Desert willow , Flowering willow, Willow-leaved catalpa, Willowleaf catalpa, Bow willow, Flor de mimbre, Mimbre
Bignoniaceae (Trumpet-Creeper Family)
Marcus, Joseph A.
Desert-willow is a 15-40 ft., slender-twigged, small tree
or large shrub,
often with leaning, twisting trunk and open, spreading crown. Leaves are deciduous,
willow-like, light green, both opposite
4–12 inches long and 1/3 inch wide. The blossom is funnel-shaped, 1–1 1/2 inches long, spreading at the opening into 5 ruffled, petal-like lobes. The flower
is dark pink or purple, often with white or yellow and purple streaks within the throat. The catalpa-like flowers are borne in terminal racemes. By early autumn, the violet-scented flowers, which appear after summer rains, are replaced by slender seedpods, 6–10 inches long, which remain dangling from the branches and serve to identify the tree
after the flowers are gone.
Named for its resemblance to willows, this popular ornamental tree
is actually related to catalpa trees
, Yellowbells (Tecoma stans
), and Trumpet vine
). Its exotic-looking blooms, rapid growth, drought tolerance, and ease of maintenance have made it a sought-after plant within its range, which in nature is from south-central Texas south to Nuevo Leon and Zacatecas in Mexico and west all the way to southern California and Baja California. Adapted to desert washes, it does best with just enough water to keep it blooming and healthily green through the warm months. Many cultivars have been selected, with varying flower
colors, leaf sizes, and amounts of seed pods.
Image Gallery: 47 photo(s) available
Bloom InformationBloom Color:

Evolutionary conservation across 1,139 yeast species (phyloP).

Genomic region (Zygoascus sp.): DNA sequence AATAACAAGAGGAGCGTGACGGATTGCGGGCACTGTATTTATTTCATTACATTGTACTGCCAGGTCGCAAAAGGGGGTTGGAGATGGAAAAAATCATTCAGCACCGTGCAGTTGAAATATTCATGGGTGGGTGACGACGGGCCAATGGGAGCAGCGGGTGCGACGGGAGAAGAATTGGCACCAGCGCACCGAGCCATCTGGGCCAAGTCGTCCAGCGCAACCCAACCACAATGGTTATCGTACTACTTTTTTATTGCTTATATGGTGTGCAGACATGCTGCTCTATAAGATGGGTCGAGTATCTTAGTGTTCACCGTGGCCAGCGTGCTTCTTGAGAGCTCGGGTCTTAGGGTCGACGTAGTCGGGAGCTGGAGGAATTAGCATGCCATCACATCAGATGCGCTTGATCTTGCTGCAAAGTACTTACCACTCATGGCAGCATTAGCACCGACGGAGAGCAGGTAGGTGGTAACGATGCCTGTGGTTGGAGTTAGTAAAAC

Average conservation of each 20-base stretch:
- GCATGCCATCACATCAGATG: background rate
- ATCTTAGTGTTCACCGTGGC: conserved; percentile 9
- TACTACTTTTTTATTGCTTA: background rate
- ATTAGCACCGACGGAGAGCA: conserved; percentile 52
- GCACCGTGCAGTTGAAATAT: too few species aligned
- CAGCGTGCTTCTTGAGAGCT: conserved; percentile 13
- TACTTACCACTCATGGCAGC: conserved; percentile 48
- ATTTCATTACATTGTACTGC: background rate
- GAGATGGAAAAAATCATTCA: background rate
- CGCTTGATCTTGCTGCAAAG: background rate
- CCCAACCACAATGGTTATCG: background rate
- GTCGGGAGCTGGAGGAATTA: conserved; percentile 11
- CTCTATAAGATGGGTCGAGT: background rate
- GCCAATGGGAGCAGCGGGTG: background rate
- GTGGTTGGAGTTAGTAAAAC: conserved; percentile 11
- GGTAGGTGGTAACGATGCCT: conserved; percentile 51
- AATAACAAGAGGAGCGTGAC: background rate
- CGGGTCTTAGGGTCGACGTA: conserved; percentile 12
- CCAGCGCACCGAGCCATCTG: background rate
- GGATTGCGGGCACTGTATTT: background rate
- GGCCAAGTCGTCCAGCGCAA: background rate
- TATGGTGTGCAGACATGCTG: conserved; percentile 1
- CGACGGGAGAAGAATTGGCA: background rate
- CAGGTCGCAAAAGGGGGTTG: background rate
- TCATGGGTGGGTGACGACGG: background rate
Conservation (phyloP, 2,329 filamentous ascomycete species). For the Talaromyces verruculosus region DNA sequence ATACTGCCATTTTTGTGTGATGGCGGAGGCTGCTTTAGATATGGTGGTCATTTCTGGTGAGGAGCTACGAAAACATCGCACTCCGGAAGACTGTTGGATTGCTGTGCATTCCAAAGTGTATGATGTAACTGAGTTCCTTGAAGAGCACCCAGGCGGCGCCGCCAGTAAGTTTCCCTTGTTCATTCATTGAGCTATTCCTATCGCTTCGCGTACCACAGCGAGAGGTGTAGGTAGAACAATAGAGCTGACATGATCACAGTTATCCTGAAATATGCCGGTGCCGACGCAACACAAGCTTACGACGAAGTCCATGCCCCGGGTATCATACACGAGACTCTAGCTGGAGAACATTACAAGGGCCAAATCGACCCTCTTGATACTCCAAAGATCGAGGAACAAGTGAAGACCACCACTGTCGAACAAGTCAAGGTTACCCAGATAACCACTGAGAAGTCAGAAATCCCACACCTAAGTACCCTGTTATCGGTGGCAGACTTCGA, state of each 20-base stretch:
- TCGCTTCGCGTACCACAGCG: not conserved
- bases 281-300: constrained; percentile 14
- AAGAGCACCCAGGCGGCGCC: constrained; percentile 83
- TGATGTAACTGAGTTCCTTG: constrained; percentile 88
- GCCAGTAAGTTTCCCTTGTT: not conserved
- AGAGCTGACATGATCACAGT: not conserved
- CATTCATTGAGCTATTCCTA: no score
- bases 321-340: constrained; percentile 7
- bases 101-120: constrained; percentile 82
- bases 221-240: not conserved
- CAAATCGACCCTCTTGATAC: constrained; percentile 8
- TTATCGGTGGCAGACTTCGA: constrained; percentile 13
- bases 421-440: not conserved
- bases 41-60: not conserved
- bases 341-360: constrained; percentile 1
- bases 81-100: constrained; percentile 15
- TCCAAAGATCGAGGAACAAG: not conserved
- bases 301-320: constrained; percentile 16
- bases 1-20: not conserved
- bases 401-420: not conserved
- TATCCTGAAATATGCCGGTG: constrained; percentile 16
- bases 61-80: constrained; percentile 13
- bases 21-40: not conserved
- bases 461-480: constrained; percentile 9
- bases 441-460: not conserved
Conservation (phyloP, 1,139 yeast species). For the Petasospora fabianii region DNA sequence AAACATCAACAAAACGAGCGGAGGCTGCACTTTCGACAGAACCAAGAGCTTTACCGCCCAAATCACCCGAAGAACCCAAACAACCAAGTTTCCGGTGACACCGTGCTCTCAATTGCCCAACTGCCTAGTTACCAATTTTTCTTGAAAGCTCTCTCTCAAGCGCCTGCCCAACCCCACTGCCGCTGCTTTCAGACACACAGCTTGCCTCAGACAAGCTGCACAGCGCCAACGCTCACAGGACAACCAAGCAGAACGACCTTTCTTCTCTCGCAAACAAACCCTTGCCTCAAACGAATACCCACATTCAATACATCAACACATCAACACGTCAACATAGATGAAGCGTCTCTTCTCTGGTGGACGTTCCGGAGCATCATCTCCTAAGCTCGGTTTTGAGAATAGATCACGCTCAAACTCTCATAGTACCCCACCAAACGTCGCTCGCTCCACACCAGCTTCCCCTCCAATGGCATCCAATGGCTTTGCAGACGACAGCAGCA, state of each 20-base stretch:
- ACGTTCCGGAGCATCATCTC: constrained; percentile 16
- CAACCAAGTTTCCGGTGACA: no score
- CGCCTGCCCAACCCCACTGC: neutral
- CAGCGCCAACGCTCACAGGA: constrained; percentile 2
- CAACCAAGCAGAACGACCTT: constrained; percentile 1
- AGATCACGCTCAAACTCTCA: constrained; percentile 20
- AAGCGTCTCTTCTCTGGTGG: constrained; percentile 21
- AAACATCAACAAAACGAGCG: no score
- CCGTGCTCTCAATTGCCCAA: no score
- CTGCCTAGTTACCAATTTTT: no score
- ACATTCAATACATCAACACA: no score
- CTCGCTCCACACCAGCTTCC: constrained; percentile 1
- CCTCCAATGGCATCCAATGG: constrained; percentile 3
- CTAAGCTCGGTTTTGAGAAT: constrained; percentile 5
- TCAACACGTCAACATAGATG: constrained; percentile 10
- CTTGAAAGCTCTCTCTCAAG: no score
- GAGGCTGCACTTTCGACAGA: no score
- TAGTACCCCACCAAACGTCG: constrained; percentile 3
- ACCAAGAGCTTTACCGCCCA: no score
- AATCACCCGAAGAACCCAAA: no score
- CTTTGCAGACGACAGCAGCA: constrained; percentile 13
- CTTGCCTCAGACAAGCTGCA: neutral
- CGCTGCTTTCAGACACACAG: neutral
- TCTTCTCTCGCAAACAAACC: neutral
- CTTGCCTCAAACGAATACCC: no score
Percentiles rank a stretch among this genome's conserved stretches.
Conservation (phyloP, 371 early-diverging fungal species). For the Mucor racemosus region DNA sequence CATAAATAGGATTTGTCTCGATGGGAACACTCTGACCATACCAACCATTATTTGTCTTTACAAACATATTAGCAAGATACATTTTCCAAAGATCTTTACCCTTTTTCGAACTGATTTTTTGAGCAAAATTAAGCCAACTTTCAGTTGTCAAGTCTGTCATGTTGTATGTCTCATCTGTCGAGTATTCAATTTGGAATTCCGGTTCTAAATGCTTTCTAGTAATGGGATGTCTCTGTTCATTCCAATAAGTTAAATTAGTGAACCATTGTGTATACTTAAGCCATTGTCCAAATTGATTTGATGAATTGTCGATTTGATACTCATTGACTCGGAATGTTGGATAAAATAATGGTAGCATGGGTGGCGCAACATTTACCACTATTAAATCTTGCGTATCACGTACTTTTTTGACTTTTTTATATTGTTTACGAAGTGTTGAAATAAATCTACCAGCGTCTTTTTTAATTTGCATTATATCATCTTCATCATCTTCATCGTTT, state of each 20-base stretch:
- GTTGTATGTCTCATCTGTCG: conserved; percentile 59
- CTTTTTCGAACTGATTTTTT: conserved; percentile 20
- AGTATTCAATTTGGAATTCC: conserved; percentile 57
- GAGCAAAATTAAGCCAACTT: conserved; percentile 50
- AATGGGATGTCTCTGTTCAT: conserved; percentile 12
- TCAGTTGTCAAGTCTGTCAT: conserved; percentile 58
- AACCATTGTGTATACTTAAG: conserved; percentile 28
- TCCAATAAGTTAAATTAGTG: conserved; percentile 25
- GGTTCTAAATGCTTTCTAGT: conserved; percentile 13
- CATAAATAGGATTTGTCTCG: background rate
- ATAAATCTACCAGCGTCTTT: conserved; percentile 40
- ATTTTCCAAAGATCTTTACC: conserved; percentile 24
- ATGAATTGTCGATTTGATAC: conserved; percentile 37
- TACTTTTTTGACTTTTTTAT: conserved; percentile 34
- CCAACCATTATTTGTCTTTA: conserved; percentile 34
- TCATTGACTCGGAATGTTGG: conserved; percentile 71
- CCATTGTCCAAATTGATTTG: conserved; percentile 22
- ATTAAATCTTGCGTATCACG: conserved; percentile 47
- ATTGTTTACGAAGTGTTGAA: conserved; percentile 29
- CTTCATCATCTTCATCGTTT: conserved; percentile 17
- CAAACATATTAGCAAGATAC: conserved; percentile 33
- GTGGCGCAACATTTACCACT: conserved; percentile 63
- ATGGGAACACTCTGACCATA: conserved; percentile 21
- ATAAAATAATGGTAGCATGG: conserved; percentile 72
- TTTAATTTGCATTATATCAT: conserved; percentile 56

White , Pink , Purple , Violet Bloom Time:
Apr , May , Jun , Jul , Aug , Sep Bloom Notes:
Mostly blooms heaviest May to June but will continue to bloom sporadically throughout the warm season after rains. Flower
color ranges from solid white or muted pink to darker rose and purple, as well as two-toned combinations of those colors. Throat often yellow-tinged. Many cultivars available with varying flower
, TX Native Distribution:
South-central Texas south to Nuevo Leon and Zacatecas, west to southern California and Baja California Native Habitat:
Ditches, ravines, depressions, streams, river banks, arroyos, swales, and washes in desert areas
Growing ConditionsWater Use: Low
Light Requirement: Sun
Soil Moisture: Moist , Dry
CaCO3 Tolerance: Medium
Drought Tolerance: High
Cold Tolerant: yes
Heat Tolerant: yes
Soil Description: Well-drained limestone soils preferred, but also does well in sands, loams, clays, caliches, granitic, and rocky soils. Minimal organic content the norm.
Conditions Comments: Allow to dry out between waterings, as this will encourage more extensive waves of blooms. Avoid excessive water and fertilizer, as that can lead to overly rapid growth, fewer blooms, and a weaker plant. Prolonged saturation can result in rot. Wont grow as fast or get as large in clay soil but wont suffer there either. Can be drought-deciduous in some regions. Can survive temperatures as low as 10 degrees F.
A showy, fast-growing, drought-tolerant ornamental tree
with very decorative blooms Use Wildlife:
Nectar-hummingbirds, Nectar-insects, Seeds-granivorous birds Use Medicinal:
Floral decoctions taken for coughs and bronchial problems in Mexico Use Other:
Erosion control. Bows and basketry made from its wood by indigenous people. A good honey plant. Conspicuous Flowers:
Birds , Hummingbirds , Butterflies Larval Host:
White-winged moth Nectar Source: